In order for a game to be entertaining, it must be competitively balanced. Some might argue that a game that is too easy can be fun in its own way, as the player is free to exercise complete authority over the game world. This is a valid argument, as it is not down to an individual to declare definitively how others must enjoy their game. However, there is evidence that players consider games that provide them with a challenge to be more satisfying to play, or rather, more fun to play; Jesper Juul in The Art of Failure describes a survey he gave to players of a game, and those who liked the game most were those who struggled to complete it a little, but not a lot. Players who completed the game without difficulty tended to give it a lower rating. The implications are clear: A game that achieves the broadest amount of satisfaction among players must have its difficulty balanced such that it provides challenge to experienced players without alienating the inexperienced ones. The simplest way to achieve this is through the application of difficulty levels, allowing the player to decide what level of challenge on a scale the software-based game systems will provide them.
Some games take this “Difficulty Scale” to literal extremes.
Pictured: Super Smash Bros. for Wii U
But when gameplay exists in a player-versus-player environment, such considerations are much more difficult to apply. This is where competitive symmetry enters the game design process. Competitive symmetry is exactly what it sounds like: A game is made competitively fair by giving all players equal access to the same advantages. Character abilities, access to equipment, even positioning and repositioning of the player character in the game environment is presented equally to all players. Games that utilize competitive symmetry could be said to have the most claim to fairness, as the only difference between individual player’s ability to compete is respective skill levels and environmental factors. Competitive asymmetry is also possible, but much more difficult to achieve, as it requires a great deal more testing to ensure that two sets of advantages and disadvantages confer an equal chance of victory to two players of equivalent skill. Given the constantly-evolving state of competitive metagames and fluctuating, if not downright subjective, levels of player ability, a well-balanced, competitively asymmetrical game may exist only in theory.
Starcraft and its sequel may be the most triumphant example of competitive asymmetry in gaming.
The relative ease of competitively balancing a game via symmetry can be demonstrated with extremely simple game design. Let’s design a game that can be played on paper, and let’s title it “The Circle Game.” Draw a perfectly symmetrical circle on a piece of paper. Next, put a star in the exact center of it and two diametrically opposed starting points on the circle’s edge. Each player is now given a freshly sharpened pencil. The object of the game is for each player to draw a line from the starting point to the star in the middle. After a three-second countdown from a neutral third-party, the first player to complete a radial line from their starting point to the star wins. This game is competitively symmetrical because all players start an equal distance from the goal point and have access to identical tools. The game remains “interesting” in spite of its simplicity, however, due to player skill, which here are factors such as reaction time after the countdown has elapsed, ability to maintain and utilize their tool, and grasping the theoretical concept that the shortest and fastest distance between two points is a straight line.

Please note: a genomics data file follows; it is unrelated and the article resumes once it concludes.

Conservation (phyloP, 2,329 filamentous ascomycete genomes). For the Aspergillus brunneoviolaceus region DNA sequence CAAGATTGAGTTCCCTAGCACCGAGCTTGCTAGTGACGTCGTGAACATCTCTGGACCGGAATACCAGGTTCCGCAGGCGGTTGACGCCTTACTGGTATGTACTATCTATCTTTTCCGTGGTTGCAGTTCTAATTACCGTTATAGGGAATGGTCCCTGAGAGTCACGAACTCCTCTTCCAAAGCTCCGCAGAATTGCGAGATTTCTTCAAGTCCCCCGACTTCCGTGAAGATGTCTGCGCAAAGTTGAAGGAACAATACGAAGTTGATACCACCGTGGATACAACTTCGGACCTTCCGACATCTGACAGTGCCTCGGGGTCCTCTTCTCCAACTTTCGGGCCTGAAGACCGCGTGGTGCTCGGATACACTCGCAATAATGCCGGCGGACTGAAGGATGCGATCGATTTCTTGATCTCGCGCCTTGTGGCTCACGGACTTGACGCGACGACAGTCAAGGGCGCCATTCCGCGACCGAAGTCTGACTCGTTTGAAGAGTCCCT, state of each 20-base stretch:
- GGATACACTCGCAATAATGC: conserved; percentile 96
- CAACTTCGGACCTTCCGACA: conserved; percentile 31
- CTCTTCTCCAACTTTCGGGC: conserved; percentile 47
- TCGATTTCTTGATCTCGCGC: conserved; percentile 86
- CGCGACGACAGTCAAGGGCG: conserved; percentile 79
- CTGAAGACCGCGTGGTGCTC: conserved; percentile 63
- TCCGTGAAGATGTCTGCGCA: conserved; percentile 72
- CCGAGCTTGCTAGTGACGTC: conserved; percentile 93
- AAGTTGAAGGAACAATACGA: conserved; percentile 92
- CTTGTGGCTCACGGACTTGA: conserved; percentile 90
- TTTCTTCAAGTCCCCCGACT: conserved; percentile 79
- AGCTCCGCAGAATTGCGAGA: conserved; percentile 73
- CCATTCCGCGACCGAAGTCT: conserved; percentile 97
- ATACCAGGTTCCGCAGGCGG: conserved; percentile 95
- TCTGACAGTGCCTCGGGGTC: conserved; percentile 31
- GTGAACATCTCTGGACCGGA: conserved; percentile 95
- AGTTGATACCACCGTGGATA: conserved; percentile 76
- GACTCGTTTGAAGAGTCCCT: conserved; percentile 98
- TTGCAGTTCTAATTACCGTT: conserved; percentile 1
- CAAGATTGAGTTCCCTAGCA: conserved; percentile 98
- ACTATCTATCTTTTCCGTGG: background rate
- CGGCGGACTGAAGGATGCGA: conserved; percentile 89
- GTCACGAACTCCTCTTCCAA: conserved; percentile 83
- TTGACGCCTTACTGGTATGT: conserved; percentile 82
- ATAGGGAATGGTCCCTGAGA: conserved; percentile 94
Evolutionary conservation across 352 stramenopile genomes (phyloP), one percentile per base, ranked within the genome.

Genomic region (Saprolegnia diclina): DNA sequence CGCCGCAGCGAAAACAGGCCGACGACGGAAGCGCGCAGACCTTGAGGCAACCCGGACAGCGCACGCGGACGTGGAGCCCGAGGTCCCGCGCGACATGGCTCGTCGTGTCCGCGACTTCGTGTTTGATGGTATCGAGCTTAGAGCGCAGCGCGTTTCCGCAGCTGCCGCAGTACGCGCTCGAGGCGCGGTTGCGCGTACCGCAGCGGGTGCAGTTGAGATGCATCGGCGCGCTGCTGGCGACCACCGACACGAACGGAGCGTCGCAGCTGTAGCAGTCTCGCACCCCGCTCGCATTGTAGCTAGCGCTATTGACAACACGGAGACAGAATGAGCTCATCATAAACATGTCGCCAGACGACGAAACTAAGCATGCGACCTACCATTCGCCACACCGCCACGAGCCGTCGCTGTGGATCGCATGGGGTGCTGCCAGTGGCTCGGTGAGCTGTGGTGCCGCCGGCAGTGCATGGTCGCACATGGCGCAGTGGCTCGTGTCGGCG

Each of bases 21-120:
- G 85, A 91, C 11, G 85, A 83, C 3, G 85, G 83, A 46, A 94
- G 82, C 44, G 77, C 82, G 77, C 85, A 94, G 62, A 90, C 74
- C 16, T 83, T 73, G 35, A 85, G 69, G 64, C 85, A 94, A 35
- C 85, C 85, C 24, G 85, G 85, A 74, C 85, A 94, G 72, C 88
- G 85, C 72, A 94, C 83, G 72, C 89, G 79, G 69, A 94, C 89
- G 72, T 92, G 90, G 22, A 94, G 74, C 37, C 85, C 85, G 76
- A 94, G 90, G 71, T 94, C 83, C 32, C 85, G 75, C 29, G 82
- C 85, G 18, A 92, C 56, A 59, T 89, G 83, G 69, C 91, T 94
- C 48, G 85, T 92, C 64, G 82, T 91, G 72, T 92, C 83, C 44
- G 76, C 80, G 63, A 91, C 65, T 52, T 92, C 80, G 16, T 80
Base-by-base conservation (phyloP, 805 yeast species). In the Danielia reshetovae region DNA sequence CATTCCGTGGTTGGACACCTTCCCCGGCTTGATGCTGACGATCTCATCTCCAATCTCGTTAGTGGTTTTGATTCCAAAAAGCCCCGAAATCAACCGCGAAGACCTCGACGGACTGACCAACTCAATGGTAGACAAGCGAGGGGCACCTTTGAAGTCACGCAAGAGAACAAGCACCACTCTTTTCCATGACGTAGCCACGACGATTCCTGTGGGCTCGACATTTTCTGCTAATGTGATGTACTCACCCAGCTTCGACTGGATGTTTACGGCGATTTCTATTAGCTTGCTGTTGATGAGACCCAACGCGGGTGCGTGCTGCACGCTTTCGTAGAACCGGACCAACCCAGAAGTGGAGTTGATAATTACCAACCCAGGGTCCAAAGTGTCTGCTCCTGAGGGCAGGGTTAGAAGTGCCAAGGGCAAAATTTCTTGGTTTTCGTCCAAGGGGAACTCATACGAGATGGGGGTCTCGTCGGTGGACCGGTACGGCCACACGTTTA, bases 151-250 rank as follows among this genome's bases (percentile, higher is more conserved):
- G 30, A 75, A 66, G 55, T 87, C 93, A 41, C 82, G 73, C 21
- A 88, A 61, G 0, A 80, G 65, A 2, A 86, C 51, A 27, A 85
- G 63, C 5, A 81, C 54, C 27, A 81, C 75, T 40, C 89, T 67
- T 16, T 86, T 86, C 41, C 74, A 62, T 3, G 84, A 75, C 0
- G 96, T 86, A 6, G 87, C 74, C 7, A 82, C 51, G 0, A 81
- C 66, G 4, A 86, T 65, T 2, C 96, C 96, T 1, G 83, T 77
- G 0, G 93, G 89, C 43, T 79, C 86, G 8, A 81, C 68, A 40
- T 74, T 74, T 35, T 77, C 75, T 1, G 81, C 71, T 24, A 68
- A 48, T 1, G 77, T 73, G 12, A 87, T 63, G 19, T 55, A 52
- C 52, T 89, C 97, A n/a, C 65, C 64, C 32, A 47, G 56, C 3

This game environment is competitively symmetrical because both players are given equal preference, but remains interesting because both players may have differing skill.
Now draw another circle, but with a square in the right half of the larger circle, directly in the path of the right player’s starting point. Neither player is allowed to cross this square, but this is only a problem to the right player because they are the only one who is impeded by it. In this example, the game is no longer competitive because, unless the left player is particularly unskilled, they will always win because the game environment gives them clear preference. In order for the game to once again become competitively fair, the right player must be given the ability to cross the square.
This asymmetrical game environment is only competitively fair if the right player is given the ability to cross the square impeding its path.
Now draw another circle, but this time add an additional square in its left half. Both players still have the same abilities they had in the last example; the right player may cross the square, but the left player may not. Because the environment has changed but the rules have not, and the rules were previously altered to give the right player the ability to overcome a significant disadvantage, the left player now finds themselves at a severe disadvantage. The game environment has once again become symmetrical, but the game itself has not because the players are not conferred equal ability. The left player must be given equivalent abilities as the right player for the game to have competitive symmetry.
In this example, the game appears to be competitively symmetrical, but is not because the right player has a significant ability advantage over its opponent in the game environment.
But let’s say you want your game to be more interesting by having equal but separate and distinct abilities conferred to each player. Draw another circle (this is the last one, I promise) and put two squares on either side of it, but this time color the squares in. Color the left square red, and the right square blue. The left player has the ability to cross red squares, and the right player has ability to cross blue squares. This gives each player unique abilities, yet still equal in power to his or her opponent, and both players must traverse equal, but not identical, hardships to reach a win condition. You can even switch the positions of the squares or the players, but by keeping the player’s abilities the same the game remains competitively asymmetrical because the game environment has been designed in such a way that the player’s abilities do not give them an unfair advantage. This is an extremely simplified design, but gives the basic idea of what game developers like Blizzard try to accomplish in competitively asymmetrical games such as Starcraft.